As noted in Elizabeth’s blog post, Educational Technology and Media Services group has been sponsoring the pilot using the Livescribe pen as a lab notebook device. In this follow-up post, we share feedback from one of the pilot participants. We also introduce various sharing practices of the Livescribe notes for those who wish to try the Livescribe pen out.
Last May 2011, Livescribe introduced Livescribe Connect as an add-on software to Livescrive Desktop. It helps share Livescribe notes easily without using their proprietary sharing method via the Livescribe online website, which was a major hurdle in sharing the Livescribe notes in the past. With current Livescribe Connect (version 184.108.40.206964), there are four ways to share your Livescribe notes: Google Docs, Evernote, Facebook, and email/computer file. The table below summaries different features for different sharing methods:
|Google Docs||Evernote||Email / File|
|Embedded Flash||Pencast PDF,
|Searchable Text||No||Yes||No||Yes (in Livescribe Desktop)|
(25 MB – free,
50 MB – paid)
|No||Yes (when attached to email)|
Livescribe’s Pencast PDF is a proprietary file format containing audio synced with the handwriting image in Adobe PDF. You need Adobe Reader X (version 10 or later) to interactively play the audio part of the pdf file while the image part can be viewed with any pdf viewers including Google Docs and Evernote viewer.
When uploading and sharing files via a cloud facility, the file size is an important factor to consider. Obviously, the size of the Pencast PDF file depends on the length of the audio part embedded in it. According to our tests, the Pencast PDF file takes up about 13.8 MB per one minute audio. This means that sharing Pencast PDF files on Evernote may be impractical because the upload size of one file is limited to 50 MB even with its paid premium account. But Google seems generous in allowing large PDF file upload (up to 10GB) to Google Docs. So to share a large Pencast PDF files, Google Docs would be your best bet. On the other hand, to search texts from your handwriting, Evernote is superior to Google Docs in that it offers text search feature by scanning Pencast PDFs and images.
There still exists the original (proprietary) way to share pencast files online: My Livescribe Online. Each Livescribe pen comes with 500MB online space to store and share your pencast files. Mobile device sharing is made possible through the online service. You can interactively play your pencast files on the My Livescribe space from iPhone or iPad using the Pencasts app; Android app is not yet available as of this posting.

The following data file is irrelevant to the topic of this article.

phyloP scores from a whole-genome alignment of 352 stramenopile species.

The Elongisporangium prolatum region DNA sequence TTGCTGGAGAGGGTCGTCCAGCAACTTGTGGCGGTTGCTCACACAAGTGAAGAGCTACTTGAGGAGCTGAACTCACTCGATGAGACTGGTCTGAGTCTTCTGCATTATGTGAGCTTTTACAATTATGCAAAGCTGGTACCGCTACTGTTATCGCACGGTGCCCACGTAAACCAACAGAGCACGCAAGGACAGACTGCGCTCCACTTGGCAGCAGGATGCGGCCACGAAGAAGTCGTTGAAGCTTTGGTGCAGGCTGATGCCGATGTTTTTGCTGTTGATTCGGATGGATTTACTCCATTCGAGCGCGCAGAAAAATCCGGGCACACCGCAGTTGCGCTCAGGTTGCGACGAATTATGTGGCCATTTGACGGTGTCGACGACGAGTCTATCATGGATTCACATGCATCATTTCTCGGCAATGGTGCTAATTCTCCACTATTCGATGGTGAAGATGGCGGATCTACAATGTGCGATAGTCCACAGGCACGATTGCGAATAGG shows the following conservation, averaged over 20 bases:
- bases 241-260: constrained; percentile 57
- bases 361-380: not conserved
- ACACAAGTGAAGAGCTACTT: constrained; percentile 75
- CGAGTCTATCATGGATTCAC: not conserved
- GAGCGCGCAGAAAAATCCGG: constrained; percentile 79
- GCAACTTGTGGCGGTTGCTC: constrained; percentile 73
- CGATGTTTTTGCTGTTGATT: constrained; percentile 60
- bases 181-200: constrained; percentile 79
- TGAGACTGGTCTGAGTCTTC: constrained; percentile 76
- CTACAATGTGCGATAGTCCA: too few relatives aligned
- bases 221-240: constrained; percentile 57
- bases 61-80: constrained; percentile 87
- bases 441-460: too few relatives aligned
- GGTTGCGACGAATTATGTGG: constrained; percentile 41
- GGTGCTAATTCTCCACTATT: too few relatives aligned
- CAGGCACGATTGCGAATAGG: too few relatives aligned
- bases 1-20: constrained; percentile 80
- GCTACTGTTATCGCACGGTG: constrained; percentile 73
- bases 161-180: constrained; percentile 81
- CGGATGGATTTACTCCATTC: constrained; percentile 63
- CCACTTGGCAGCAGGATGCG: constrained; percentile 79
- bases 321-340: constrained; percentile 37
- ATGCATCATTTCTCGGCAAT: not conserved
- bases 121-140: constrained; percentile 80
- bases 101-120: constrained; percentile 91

Prof. Greg Lyzenga sent us his valuable and interesting feedback on the use of the Livescribe pen as a lab notebook device. He said, “My experience with the Livescribe was mostly pretty positive. I found it to be pretty responsive to my writing style and the software was moderately friendly. One of the drawbacks is that you need to press pretty hard to make sure all strokes are recorded without missing or skipping. As a result, your hand can get pretty tired after a hour of writing. Another disadvantage as compared with an iPad or tablet is the inability to erase mistakes or use different colors. For my personal use, I think I will prefer the iPad, even though it is a little slower in response to writing gestures. But I will consider the Livescribe as a viable option for students who want to do electronic lab books. For either option, pen or tablet, I am still exploring the best software and method for sharing, markup and version control. Ideally I’d like to be able to grade the notebook electronically and have my comments merged with the student’s archival copy. I’m hoping that there is a drop box option within Sakai that will permit two-way document sharing with students so that I can do this.”
Our journey to exploit the Livescribe pen as an educational technology device will continue throughout the Fall semester. Please stay tuned for more feedback and information about the Livescribe pen from CIS.